Privacy is a concern to all of us, both during life and after death. Privacy is a concern for many reasons. We each have our own reasons for wanting privacy. People want to keep private the existence of children out of wedlock, their sexual orientation, their wealth or lack thereof, or even their choices of charitable causes. People also want to maintain their privacy just to prevent nuisances.
Lifetime gifting directly to the charity may be public because the charity must reveal the sources of its public support. You can maintain the privacy of your charitable giving and still get a charitable deduction by giving to a donor advised fund.
A revocable trust is an excellent way to achieve privacy both during life and after death. Without a revocable trust, your assets go through “probate,” which is the legal process to transfer title from a person who has died to his or her heirs or beneficiaries. As part of that process, the identity of the beneficiaries must be made public. So, if you leave assets to your child who was born out of wedlock, everyone will know what assets you left them. Similarly, if you left all your assets to your same sex partner, everyone would know. Without a trust, even the extent of your wealth or lack thereof, including your debts, is a matter of public record. Trusts can even be used to keep hidden who bought real estate or other assets. With a trust, your business stays your business. With a trust, how much you have and to whom you are leaving it remains private.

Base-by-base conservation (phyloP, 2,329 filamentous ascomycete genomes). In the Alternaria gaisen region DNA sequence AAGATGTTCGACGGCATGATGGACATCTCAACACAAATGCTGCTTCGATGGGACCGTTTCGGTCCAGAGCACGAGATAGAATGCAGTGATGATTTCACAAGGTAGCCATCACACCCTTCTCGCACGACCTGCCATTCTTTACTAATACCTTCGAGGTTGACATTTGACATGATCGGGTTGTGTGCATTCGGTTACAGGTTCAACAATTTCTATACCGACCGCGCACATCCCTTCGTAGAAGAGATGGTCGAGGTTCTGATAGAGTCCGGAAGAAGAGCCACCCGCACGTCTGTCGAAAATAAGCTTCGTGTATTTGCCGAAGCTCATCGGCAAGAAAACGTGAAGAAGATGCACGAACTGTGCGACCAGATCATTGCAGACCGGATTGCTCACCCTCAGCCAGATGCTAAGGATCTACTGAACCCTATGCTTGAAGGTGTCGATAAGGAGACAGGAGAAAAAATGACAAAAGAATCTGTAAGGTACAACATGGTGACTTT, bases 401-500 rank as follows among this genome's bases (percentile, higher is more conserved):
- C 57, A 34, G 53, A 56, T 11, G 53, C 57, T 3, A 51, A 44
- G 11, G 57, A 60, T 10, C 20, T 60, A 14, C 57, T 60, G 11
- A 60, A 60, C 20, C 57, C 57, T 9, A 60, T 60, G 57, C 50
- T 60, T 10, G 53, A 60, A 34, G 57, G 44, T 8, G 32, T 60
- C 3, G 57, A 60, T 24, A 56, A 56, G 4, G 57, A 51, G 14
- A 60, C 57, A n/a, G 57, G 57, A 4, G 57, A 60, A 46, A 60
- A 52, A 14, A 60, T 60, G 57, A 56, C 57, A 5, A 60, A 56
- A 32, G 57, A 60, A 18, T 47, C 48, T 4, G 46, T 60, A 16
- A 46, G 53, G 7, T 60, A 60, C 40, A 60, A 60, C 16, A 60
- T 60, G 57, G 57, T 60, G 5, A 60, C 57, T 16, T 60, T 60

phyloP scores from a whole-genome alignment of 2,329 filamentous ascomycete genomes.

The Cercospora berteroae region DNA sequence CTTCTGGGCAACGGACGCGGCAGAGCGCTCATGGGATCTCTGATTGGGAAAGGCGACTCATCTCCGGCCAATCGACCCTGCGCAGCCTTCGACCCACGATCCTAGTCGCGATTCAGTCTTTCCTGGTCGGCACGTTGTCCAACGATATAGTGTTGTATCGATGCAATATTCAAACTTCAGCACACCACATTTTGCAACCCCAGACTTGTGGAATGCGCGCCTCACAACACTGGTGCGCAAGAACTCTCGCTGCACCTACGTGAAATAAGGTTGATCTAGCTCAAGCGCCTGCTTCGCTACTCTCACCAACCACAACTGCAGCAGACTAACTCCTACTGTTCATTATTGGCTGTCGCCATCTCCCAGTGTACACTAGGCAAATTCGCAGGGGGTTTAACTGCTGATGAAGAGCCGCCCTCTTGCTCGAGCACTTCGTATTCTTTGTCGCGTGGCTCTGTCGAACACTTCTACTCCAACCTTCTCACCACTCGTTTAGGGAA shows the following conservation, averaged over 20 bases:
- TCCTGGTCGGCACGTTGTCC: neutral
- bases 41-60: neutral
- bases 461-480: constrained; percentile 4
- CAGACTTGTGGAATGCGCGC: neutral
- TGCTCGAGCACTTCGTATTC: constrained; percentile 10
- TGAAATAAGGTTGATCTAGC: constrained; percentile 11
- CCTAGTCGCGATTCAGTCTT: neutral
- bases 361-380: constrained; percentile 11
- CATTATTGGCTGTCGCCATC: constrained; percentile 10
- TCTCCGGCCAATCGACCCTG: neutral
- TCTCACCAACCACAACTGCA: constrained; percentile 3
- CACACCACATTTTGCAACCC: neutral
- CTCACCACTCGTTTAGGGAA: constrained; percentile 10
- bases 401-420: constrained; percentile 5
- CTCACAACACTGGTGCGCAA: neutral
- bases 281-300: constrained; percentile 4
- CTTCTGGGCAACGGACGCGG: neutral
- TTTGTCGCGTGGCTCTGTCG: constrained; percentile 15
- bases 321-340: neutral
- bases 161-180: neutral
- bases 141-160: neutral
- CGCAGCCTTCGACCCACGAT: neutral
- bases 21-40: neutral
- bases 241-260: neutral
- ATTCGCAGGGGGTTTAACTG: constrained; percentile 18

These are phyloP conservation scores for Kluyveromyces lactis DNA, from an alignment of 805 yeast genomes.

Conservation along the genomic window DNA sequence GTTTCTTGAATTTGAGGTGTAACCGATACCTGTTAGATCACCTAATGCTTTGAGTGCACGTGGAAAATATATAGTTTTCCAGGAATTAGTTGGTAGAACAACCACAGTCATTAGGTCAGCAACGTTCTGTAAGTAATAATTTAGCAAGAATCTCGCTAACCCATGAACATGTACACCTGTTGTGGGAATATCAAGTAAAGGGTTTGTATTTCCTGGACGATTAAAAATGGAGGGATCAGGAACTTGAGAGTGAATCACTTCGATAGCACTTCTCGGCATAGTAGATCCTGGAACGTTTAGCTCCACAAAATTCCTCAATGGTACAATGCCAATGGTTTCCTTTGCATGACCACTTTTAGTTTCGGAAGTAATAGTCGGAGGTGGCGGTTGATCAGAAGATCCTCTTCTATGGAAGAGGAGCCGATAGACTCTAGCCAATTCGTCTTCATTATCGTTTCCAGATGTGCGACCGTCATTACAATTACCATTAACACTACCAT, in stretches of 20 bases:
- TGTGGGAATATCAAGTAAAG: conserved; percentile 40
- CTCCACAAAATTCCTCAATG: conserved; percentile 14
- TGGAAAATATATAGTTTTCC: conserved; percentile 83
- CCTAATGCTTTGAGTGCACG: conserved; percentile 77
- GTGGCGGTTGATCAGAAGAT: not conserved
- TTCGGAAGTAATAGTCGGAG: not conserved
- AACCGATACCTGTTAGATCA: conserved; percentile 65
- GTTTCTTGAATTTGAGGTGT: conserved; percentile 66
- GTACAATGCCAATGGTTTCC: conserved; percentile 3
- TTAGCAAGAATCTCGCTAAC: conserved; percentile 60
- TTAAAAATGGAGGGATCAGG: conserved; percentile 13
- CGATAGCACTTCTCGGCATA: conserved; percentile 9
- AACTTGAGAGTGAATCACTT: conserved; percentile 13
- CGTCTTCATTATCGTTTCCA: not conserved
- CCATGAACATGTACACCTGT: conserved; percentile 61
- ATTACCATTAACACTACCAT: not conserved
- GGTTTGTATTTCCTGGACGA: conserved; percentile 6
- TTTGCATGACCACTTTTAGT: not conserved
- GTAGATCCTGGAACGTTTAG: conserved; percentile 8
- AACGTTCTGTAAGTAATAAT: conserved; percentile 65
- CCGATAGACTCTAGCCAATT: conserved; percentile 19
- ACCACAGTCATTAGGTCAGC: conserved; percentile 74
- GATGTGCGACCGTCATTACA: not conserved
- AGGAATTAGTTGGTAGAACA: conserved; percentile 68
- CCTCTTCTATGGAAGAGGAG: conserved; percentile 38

A qualified estate planning attorney can help you determine if a trust is the best way to maintain your privacy both during life and after your death.
Compliments of the McGee Law Firm, Attorney Brandon McGee
Written By: The American Academy of Estate Planning Attorneys
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